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Violence against women and Valentine’s Day

by Angélica Rameau-Galette February 18, 2020
Violence against women and Valentine’s Day

Heart-shaped balloons, chocolate and teddy bears are all part of Valentine’s Day’s trademark. We usually take this as an opportunity to spend some quality time with loved ones, or with ourselves. 

In June 2017, the University of Calgary released the results of a study on the connection between sporting events, holidays and domestic violence. The study revealed there is an increase of calls to authorities regarding domestic violence on numerous holidays, including Valentine’s Day.

As the holiday frenzy dies down, I wondered: how does Valentine’s Day affect women who are survivors of domestic violence? How were they possibly feeling on Feb.14?

Following the passing of two women, Jaël Cantin, a mother of six, who was murdered by her husband; and 22-year-old Marylene Levesque, who was murdered by a client, I read horrible comments made about the victims on social media. People partly blamed Levesque for her death because she was a sex worker.

This made me realize that we must address domestic violence and femicides more than we currently do. The Canadian Femicide Observatory for Justice and Accountability revealed that in 2015, women murdered by their partners counted for 45 per million population, which is five times more than the rate of men killed by their partners.

Femicide is defined by the Canadian Femicide Observatory for Justice and Accountability as “the most extreme form of violence and discrimination against women and girls.” Femicides are primarily perpetrated by men.

We should see a lot more prevention measures about crimes against women, such as programs in schools about healthy relationships and gender equality, a lot more commercials about the issue, etc. The media must report on such tragedies. But what comes after awareness? Are we making a difference? Are we looking to change things?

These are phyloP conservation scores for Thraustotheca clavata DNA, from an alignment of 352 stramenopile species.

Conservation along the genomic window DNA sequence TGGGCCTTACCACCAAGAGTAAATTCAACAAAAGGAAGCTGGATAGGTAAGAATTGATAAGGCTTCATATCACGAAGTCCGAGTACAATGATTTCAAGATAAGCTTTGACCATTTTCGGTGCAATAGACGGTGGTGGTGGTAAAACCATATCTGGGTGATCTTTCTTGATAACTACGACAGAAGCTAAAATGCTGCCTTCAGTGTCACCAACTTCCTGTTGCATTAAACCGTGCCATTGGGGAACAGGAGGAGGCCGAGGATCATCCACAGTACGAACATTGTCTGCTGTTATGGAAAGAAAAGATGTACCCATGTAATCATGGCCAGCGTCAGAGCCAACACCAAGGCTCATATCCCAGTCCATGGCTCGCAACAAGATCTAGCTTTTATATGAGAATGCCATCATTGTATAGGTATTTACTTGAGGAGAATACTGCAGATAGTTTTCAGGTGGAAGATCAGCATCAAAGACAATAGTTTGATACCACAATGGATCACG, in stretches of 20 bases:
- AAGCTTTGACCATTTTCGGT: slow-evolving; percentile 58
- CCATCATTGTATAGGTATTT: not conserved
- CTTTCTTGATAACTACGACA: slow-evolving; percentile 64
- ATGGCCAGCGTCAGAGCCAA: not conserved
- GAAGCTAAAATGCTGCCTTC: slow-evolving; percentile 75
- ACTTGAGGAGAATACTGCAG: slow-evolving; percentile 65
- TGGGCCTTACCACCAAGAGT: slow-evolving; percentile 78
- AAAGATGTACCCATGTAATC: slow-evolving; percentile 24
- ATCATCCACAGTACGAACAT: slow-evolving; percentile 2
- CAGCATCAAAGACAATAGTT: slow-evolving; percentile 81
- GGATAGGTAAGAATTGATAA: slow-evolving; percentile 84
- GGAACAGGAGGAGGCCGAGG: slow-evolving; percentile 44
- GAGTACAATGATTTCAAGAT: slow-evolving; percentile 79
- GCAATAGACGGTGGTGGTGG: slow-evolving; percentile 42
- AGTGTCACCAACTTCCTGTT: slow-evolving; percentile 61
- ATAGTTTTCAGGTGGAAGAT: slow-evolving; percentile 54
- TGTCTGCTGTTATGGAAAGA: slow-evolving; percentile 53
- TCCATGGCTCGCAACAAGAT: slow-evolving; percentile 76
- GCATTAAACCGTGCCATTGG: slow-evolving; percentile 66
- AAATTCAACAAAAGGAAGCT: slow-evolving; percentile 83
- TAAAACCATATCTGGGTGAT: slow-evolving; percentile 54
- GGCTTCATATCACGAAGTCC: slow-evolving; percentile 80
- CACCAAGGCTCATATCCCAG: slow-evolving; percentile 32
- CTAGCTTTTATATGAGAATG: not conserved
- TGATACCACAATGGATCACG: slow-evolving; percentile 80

A lot of women who report domestic violence to the authorities feel as though they are not taken seriously or do not have the support they need. Because of this, they are less likely to ask for help if their partners commit another assault.

This must stop. Our society must ensure a safer environment to allow women to speak up. We have to stop blaming and shaming women for something they cannot control. Parents and schools must educate children and teenagers, but mostly young boys on how to treat women respectfully. We must teach the importance of healthy relationships

As a society, it is our responsibility to come up with firm ways to learn how to prevent violence.

Just like self-defence is taught to women, we should continue to teach the importance of consent and the consequences of violent behaviours. This education should not only apply to men, but to everyone. Giving special attention to proactive measures such as consent training will empower people in terms of understanding the effects of domestic violence and consent in a fair way, rather than implying that reactive measures like self-defence, are the only ways to handle the issue.

Women need emotional and legal support. They should be able to feel secure and loved by their partner without any fear.

Valentine’s Day is not just about flaunting our idea of a ‘perfect relationship.’ It’s also about acknowledging the women who are suffering behind closed doors.

As we all enjoy the day to celebrate love, we also have to remind ourselves of the negative impacts that Valentine’s Day may have on women in an abusive relationship. Let’s not just talk about domestic violence, let’s find a way to change the way things are. 
Photo: Sasha Axenova

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